Exactly what is the effect of high taxation on long-term economic growth in a country in which an aging population has limited capacity to pay more tax? It’s an important consideration in light of Finance Canada’s annual report, released on Friday October 19 and this week’s PBO Report.
I asked Dr. Jack Mintz, a keynote speaker at the DAC on November 12, to consider some of the research that has been done on the subject over the years. He pointed to an important report from the Tax Foundation which outlines the correlation between high taxation and economic growth. Not surprisingly, the relationship between the two is not good.
According to this report, “While there are a variety of methods and data sources, the results consistently point to significant negative effects of taxes on economic growth even after controlling for various other factors such as government spending, business cycle conditions, and monetary policy.”
The author, William McBride, PhD, in fact found 26 studies going back to 1983, and in all but three, as well as in every study in the last fifteen years, the negative effect of taxes on growth were evident. Further, he noted, of those studies that distinguish between types of taxes, corporate income taxes are found to be most harmful, followed by personal income taxes, consumption taxes and property taxes.
He concluded from his research that taxes on the factors of production (i.e., capital and labor) are particularly disruptive of wealth creation and noted a number of negative behavioral factors:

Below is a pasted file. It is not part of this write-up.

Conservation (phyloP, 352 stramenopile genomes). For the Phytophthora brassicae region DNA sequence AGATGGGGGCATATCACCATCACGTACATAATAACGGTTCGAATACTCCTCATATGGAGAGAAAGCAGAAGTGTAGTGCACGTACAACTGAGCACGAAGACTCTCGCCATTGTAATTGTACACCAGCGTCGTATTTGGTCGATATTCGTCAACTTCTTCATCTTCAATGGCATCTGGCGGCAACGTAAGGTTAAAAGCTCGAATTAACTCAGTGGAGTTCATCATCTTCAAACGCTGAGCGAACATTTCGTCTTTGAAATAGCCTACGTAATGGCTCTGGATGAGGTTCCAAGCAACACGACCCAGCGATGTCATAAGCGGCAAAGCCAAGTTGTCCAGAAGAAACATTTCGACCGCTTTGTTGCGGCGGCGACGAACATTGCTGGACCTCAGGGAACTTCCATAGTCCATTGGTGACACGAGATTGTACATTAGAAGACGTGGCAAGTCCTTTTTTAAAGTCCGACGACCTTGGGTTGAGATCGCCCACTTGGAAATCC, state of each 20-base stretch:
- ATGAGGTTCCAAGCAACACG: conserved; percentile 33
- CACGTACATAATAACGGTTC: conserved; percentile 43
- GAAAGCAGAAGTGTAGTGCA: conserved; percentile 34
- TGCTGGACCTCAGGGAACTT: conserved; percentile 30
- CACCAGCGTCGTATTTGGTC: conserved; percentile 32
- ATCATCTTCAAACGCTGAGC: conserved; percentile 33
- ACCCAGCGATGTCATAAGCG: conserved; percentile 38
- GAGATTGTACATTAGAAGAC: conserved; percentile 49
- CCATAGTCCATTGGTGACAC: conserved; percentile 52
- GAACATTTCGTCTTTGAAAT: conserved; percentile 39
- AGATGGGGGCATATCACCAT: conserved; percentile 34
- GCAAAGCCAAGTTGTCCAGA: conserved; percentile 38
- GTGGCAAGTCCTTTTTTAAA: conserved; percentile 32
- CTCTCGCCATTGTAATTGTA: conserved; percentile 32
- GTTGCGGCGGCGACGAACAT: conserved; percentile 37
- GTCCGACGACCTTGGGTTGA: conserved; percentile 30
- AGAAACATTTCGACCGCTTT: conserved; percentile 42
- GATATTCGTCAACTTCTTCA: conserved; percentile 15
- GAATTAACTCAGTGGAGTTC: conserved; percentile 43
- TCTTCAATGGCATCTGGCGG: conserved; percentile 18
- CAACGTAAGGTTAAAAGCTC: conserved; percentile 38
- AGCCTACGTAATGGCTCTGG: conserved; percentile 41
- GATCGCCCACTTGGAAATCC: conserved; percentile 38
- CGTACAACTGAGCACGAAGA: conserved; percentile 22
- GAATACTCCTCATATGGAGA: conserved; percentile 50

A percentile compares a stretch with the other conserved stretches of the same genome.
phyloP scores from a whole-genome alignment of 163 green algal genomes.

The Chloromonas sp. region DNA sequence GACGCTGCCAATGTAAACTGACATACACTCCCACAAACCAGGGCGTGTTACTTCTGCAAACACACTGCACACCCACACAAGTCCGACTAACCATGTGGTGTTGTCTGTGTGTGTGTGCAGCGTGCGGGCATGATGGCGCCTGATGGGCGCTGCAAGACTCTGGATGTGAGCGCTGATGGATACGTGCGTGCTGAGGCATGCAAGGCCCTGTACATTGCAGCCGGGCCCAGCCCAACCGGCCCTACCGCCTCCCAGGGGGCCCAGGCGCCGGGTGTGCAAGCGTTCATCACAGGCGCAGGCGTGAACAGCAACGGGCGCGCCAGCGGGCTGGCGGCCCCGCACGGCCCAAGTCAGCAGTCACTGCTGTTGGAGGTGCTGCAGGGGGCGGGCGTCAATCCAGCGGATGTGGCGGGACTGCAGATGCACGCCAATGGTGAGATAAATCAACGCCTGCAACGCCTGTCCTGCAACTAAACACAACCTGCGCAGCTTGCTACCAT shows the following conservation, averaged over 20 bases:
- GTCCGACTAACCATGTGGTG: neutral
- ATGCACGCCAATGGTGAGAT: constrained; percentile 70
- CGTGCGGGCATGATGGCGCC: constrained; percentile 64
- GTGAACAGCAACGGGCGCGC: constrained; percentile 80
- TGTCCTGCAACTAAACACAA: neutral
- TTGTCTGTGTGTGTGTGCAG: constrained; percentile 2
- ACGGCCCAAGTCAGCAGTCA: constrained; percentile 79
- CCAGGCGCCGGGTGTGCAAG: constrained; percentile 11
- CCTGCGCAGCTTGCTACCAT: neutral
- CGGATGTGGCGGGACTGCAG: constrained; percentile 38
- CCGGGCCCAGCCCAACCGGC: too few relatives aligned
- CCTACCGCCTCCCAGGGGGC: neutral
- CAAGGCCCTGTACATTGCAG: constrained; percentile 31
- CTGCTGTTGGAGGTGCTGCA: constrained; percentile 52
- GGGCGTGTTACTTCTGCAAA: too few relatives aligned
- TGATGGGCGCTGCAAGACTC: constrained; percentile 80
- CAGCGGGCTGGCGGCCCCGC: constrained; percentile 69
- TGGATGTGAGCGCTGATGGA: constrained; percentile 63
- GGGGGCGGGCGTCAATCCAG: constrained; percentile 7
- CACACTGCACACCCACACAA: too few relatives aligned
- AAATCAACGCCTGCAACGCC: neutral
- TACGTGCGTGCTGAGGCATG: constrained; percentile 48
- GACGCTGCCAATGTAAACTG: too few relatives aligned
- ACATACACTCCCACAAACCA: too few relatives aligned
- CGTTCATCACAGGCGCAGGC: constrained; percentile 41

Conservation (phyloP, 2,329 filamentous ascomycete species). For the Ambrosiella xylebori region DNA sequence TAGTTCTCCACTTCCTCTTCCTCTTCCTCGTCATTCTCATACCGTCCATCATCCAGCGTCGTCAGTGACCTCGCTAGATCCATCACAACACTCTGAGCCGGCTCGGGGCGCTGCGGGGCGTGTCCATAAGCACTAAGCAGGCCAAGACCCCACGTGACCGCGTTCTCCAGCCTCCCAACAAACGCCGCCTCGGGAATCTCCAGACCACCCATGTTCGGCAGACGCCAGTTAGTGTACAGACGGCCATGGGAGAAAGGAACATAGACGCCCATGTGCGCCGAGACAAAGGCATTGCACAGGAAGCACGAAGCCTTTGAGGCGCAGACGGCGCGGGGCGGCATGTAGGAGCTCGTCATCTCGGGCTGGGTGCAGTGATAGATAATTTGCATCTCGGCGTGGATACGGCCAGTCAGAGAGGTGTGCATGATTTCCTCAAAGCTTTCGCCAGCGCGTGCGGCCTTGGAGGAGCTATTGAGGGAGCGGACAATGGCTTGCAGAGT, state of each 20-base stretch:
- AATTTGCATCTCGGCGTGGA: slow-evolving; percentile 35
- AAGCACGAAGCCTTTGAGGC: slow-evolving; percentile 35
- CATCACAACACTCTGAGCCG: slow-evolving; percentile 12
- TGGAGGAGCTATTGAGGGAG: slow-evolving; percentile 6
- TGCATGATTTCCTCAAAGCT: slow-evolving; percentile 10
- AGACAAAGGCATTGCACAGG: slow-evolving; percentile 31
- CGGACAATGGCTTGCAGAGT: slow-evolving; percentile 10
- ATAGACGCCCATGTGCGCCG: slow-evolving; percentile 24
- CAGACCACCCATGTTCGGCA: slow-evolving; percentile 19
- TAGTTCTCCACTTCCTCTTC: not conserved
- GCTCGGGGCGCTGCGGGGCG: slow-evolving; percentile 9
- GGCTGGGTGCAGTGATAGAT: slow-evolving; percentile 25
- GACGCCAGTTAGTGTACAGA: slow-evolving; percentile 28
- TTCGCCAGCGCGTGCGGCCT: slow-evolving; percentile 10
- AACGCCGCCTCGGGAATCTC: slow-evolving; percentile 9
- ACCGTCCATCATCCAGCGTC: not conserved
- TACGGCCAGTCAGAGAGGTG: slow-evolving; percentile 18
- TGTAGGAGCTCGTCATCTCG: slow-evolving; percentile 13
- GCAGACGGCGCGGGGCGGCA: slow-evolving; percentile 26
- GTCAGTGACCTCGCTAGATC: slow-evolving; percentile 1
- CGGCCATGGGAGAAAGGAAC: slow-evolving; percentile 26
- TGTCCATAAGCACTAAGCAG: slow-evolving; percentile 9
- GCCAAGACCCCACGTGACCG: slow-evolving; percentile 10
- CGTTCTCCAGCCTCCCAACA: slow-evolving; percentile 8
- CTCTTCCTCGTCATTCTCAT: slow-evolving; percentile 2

IIn short, income and wealth must first be produced and then consumed to build a prosperous future, not the other way around. Canadian households have similar issues: carrying debt and the high costs of interest cut into a household’s ability to build financial security for the future. In other words, future taxpayers will have to pay more taxes to service debt, especially as interest rates rise, which is expected.
Dr. Jack Mintz, who will be addressing the topic of economic competitiveness at this year’s DAC, points to a New Zealand growth study entitled “The Timing and Persistence of Fiscal Policy Impacts on Growth” in interpreting these results: countries had better growth rates if spending focused more intensely on growth-enhancing programs and if taxation was less reliant on income taxes.
It will be interesting to see whether the next federal budget considers this evidence in determining future tax and economic policy.
Evelyn Jacks is President of Knowledge Bureau and author of 53 books on the subject of tax and personal wealth management, including the 2018 edition of Essential Tax Facts. Follow her on twitter @evelynjacks
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